Farmers and ranchers have always adhered to sound principles of animal husbandry while providing the best care for their livestock. Society’s views on animal welfare, on the other hand, continue to evolve.
Today, people are becoming more concerned for the animal’s quality of life.
While there are extreme fringe groups, “activists” if you will, many people today have honest questions and concerns about the quality of life for animals while they are in the production environment.
Who are these people?
These people are average individuals. Some are like you. Others may be like me. Many are one, two, three or more generations removed from the farm and no longer understand what goes into the care and feeding of farm animals.
Most of these people are not opposed to eating meat. They believe it is OK for people to eat animals for food. They just want to know while that sow is going through the production cycle she has a reasonable quality of life.
Raising livestock on the farm or ranch is a dynamic, specialized profession that has proven one of the most successful in the world. Only in the United States can less than 2 percent of the population feed 100 percent of our population – and other people around the world – as efficiently as we do.
Today’s animal husbandry is no accident. Because our livestock are the best cared for, we can provide such efficiency.
Farmers and ranchers work hard, long hours to care for and nurture their livestock. Farmers and ranchers are neither cruel nor naive. A farmer would compromise his or her own welfare if animals were mistreated.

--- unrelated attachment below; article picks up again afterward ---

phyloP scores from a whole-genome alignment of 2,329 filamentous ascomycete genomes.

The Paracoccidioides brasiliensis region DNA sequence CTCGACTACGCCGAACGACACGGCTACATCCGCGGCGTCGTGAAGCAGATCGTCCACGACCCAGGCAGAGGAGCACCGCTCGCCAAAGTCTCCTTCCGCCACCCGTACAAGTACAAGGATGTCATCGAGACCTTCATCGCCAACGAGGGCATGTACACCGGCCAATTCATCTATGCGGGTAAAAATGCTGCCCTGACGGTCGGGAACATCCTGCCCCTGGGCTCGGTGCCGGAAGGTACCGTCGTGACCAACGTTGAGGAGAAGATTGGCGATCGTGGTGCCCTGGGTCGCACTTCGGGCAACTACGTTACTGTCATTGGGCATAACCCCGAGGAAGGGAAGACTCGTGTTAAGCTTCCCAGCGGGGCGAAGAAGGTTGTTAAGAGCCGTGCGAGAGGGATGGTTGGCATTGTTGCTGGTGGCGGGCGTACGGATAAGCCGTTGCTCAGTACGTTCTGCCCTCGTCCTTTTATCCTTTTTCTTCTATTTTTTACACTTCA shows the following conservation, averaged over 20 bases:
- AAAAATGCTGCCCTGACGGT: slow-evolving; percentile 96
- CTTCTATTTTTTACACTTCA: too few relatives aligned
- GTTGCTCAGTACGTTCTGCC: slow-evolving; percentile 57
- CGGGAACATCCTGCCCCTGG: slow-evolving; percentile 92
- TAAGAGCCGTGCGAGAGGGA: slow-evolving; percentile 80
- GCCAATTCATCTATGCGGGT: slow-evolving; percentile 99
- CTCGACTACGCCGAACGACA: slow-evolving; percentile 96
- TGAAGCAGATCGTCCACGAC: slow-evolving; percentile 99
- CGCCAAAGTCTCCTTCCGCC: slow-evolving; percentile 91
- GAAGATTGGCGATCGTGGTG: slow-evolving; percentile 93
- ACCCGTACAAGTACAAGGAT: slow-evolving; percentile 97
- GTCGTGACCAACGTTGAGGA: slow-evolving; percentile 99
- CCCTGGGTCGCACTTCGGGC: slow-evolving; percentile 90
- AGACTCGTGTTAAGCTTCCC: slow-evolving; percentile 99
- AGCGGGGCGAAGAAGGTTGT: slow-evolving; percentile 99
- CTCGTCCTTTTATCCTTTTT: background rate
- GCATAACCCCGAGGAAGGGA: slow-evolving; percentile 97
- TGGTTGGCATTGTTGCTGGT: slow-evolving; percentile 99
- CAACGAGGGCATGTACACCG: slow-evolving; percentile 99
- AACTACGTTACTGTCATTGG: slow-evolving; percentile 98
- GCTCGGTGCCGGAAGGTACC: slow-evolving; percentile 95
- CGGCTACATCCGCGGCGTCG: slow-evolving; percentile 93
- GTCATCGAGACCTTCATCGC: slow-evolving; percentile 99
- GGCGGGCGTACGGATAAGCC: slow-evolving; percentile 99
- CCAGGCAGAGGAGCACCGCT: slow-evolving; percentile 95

“We love our animals,” says Dana Pieper. “We want to produce healthy animals that will one day feed others. We produce beef animals that are destined to be food for all of us.”
Dana and David Pieper operate Pieper Land & Cattle Co. near Palco in northwestern Kansas. The land where they run cattle and farm has been in Dana’s family for more than 130 years. Her grandpa’s great-uncles settled this land on a timber claim from the Union Pacific Railroad.
Pieper is the 5th generation to farm and ranch in Rooks County. More than anything, she wants to carry on her family livestock operation and provide an opportunity for her children to continue this legacy.
“I’ve always known this is where I would one day end up,” Dana says. “I hope one day our children, Cody and Cady, will raise and care for cattle here.”
Dana is a hands-on producer and their family herd consists of approximately 40 fall calving cows, 150 registered Hereford spring calving cows and 150 commercial black and black baldie spring calving cows.
“Our cattle eat, sleep, drink, walk and reproduce,” Pieper says. “They’re living creatures. Caring for them gives us a chance to be in charge of each and every animal’s welfare.”
Many consumers are unaware of a farmer’s relationship with their animals. They don’t know how meat, milk, eggs and other food products wind up on their dinner table. Few know all that goes into caring, feeding and nurturing of livestock on farms and ranches across Kansas.
Kansas farmers and ranchers are committed to continuing the enhancement of animal well-being throughout the life cycle of their food-producing animals. Today’s producers remain dedicated to using all the scientific measures available to develop long-term management options and short-term production practices based on scientific research findings about animal well-being.
That said, today’s consumers will continue to regard the profession of farming and ranching highly, and embrace a quality, abundant food source they value second to none.
John Schlageck is a leading commentator on agriculture and rural Kansas. Born and raised on a diversified farm in northwestern Kansas, his writing reflects a lifetime of experience, knowledge and passion